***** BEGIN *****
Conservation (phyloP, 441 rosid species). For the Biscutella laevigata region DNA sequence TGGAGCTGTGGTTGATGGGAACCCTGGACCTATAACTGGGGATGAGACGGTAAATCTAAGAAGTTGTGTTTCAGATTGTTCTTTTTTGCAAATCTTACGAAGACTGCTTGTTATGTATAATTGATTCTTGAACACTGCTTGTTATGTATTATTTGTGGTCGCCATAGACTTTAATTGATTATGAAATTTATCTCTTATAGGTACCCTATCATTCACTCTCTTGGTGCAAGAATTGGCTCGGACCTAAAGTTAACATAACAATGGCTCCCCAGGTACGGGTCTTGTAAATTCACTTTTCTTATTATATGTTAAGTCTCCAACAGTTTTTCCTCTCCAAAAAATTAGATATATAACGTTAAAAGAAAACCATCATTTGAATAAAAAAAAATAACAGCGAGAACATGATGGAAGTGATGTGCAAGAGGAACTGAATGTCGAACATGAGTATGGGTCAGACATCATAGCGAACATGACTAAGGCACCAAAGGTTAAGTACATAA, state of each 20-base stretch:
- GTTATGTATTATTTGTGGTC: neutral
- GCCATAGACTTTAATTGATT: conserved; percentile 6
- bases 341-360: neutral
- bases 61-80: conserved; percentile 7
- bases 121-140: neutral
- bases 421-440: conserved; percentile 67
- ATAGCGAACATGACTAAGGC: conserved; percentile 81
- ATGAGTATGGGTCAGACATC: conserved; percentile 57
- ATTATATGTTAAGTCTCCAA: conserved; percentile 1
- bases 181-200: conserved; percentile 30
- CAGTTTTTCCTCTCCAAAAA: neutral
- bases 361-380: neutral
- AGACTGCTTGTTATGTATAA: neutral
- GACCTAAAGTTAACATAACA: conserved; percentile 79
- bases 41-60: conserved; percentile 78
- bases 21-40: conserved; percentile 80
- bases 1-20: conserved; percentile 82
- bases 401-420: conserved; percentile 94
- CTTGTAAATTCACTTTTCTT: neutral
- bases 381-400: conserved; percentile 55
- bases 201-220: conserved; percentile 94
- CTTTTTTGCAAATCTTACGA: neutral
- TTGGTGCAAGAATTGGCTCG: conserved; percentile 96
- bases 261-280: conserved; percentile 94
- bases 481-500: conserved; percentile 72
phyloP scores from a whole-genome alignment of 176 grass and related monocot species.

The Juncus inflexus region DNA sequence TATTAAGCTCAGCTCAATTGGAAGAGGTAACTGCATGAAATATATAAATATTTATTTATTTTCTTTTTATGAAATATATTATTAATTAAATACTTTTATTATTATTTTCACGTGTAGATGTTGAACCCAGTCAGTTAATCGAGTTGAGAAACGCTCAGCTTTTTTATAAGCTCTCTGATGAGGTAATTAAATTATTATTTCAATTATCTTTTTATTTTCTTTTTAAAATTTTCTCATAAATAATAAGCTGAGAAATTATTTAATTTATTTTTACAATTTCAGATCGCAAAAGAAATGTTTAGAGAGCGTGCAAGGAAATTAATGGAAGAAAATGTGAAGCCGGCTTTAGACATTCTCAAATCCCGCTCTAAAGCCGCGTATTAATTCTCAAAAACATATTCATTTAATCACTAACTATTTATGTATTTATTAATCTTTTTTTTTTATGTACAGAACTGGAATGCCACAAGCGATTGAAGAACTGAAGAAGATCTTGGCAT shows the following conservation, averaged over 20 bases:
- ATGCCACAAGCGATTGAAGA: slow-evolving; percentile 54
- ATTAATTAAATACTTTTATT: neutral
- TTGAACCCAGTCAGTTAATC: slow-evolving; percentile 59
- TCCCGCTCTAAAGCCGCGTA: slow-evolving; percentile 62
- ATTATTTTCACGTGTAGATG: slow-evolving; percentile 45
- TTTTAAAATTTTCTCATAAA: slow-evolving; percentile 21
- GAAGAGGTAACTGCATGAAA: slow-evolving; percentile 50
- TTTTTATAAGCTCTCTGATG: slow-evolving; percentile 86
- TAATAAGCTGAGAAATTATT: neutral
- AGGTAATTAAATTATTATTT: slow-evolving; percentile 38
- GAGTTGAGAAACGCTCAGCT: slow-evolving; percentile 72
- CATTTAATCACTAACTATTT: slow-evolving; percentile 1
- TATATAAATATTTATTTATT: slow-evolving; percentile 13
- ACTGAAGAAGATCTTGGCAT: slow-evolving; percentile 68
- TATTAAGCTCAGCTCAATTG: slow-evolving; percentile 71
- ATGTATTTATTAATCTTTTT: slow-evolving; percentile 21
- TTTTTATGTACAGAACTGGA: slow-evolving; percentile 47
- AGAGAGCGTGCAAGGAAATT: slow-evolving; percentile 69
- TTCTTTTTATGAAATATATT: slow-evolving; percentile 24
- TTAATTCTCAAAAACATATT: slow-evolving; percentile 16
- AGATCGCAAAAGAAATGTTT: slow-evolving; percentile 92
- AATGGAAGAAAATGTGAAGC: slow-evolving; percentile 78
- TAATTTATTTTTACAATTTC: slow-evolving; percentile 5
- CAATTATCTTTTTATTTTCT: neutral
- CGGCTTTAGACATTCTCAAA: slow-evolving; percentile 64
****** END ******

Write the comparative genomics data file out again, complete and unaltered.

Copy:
Conservation (phyloP, 441 rosid species). For the Biscutella laevigata region DNA sequence TGGAGCTGTGGTTGATGGGAACCCTGGACCTATAACTGGGGATGAGACGGTAAATCTAAGAAGTTGTGTTTCAGATTGTTCTTTTTTGCAAATCTTACGAAGACTGCTTGTTATGTATAATTGATTCTTGAACACTGCTTGTTATGTATTATTTGTGGTCGCCATAGACTTTAATTGATTATGAAATTTATCTCTTATAGGTACCCTATCATTCACTCTCTTGGTGCAAGAATTGGCTCGGACCTAAAGTTAACATAACAATGGCTCCCCAGGTACGGGTCTTGTAAATTCACTTTTCTTATTATATGTTAAGTCTCCAACAGTTTTTCCTCTCCAAAAAATTAGATATATAACGTTAAAAGAAAACCATCATTTGAATAAAAAAAAATAACAGCGAGAACATGATGGAAGTGATGTGCAAGAGGAACTGAATGTCGAACATGAGTATGGGTCAGACATCATAGCGAACATGACTAAGGCACCAAAGGTTAAGTACATAA, state of each 20-base stretch:
- GTTATGTATTATTTGTGGTC: neutral
- GCCATAGACTTTAATTGATT: conserved; percentile 6
- bases 341-360: neutral
- bases 61-80: conserved; percentile 7
- bases 121-140: neutral
- bases 421-440: conserved; percentile 67
- ATAGCGAACATGACTAAGGC: conserved; percentile 81
- ATGAGTATGGGTCAGACATC: conserved; percentile 57
- ATTATATGTTAAGTCTCCAA: conserved; percentile 1
- bases 181-200: conserved; percentile 30
- CAGTTTTTCCTCTCCAAAAA: neutral
- bases 361-380: neutral
- AGACTGCTTGTTATGTATAA: neutral
- GACCTAAAGTTAACATAACA: conserved; percentile 79
- bases 41-60: conserved; percentile 78
- bases 21-40: conserved; percentile 80
- bases 1-20: conserved; percentile 82
- bases 401-420: conserved; percentile 94
- CTTGTAAATTCACTTTTCTT: neutral
- bases 381-400: conserved; percentile 55
- bases 201-220: conserved; percentile 94
- CTTTTTTGCAAATCTTACGA: neutral
- TTGGTGCAAGAATTGGCTCG: conserved; percentile 96
- bases 261-280: conserved; percentile 94
- bases 481-500: conserved; percentile 72
phyloP scores from a whole-genome alignment of 176 grass and related monocot species.

The Juncus inflexus region DNA sequence TATTAAGCTCAGCTCAATTGGAAGAGGTAACTGCATGAAATATATAAATATTTATTTATTTTCTTTTTATGAAATATATTATTAATTAAATACTTTTATTATTATTTTCACGTGTAGATGTTGAACCCAGTCAGTTAATCGAGTTGAGAAACGCTCAGCTTTTTTATAAGCTCTCTGATGAGGTAATTAAATTATTATTTCAATTATCTTTTTATTTTCTTTTTAAAATTTTCTCATAAATAATAAGCTGAGAAATTATTTAATTTATTTTTACAATTTCAGATCGCAAAAGAAATGTTTAGAGAGCGTGCAAGGAAATTAATGGAAGAAAATGTGAAGCCGGCTTTAGACATTCTCAAATCCCGCTCTAAAGCCGCGTATTAATTCTCAAAAACATATTCATTTAATCACTAACTATTTATGTATTTATTAATCTTTTTTTTTTATGTACAGAACTGGAATGCCACAAGCGATTGAAGAACTGAAGAAGATCTTGGCAT shows the following conservation, averaged over 20 bases:
- ATGCCACAAGCGATTGAAGA: slow-evolving; percentile 54
- ATTAATTAAATACTTTTATT: neutral
- TTGAACCCAGTCAGTTAATC: slow-evolving; percentile 59
- TCCCGCTCTAAAGCCGCGTA: slow-evolving; percentile 62
- ATTATTTTCACGTGTAGATG: slow-evolving; percentile 45
- TTTTAAAATTTTCTCATAAA: slow-evolving; percentile 21
- GAAGAGGTAACTGCATGAAA: slow-evolving; percentile 50
- TTTTTATAAGCTCTCTGATG: slow-evolving; percentile 86
- TAATAAGCTGAGAAATTATT: neutral
- AGGTAATTAAATTATTATTT: slow-evolving; percentile 38
- GAGTTGAGAAACGCTCAGCT: slow-evolving; percentile 72
- CATTTAATCACTAACTATTT: slow-evolving; percentile 1
- TATATAAATATTTATTTATT: slow-evolving; percentile 13
- ACTGAAGAAGATCTTGGCAT: slow-evolving; percentile 68
- TATTAAGCTCAGCTCAATTG: slow-evolving; percentile 71
- ATGTATTTATTAATCTTTTT: slow-evolving; percentile 21
- TTTTTATGTACAGAACTGGA: slow-evolving; percentile 47
- AGAGAGCGTGCAAGGAAATT: slow-evolving; percentile 69
- TTCTTTTTATGAAATATATT: slow-evolving; percentile 24
- TTAATTCTCAAAAACATATT: slow-evolving; percentile 16
- AGATCGCAAAAGAAATGTTT: slow-evolving; percentile 92
- AATGGAAGAAAATGTGAAGC: slow-evolving; percentile 78
- TAATTTATTTTTACAATTTC: slow-evolving; percentile 5
- CAATTATCTTTTTATTTTCT: neutral
- CGGCTTTAGACATTCTCAAA: slow-evolving; percentile 64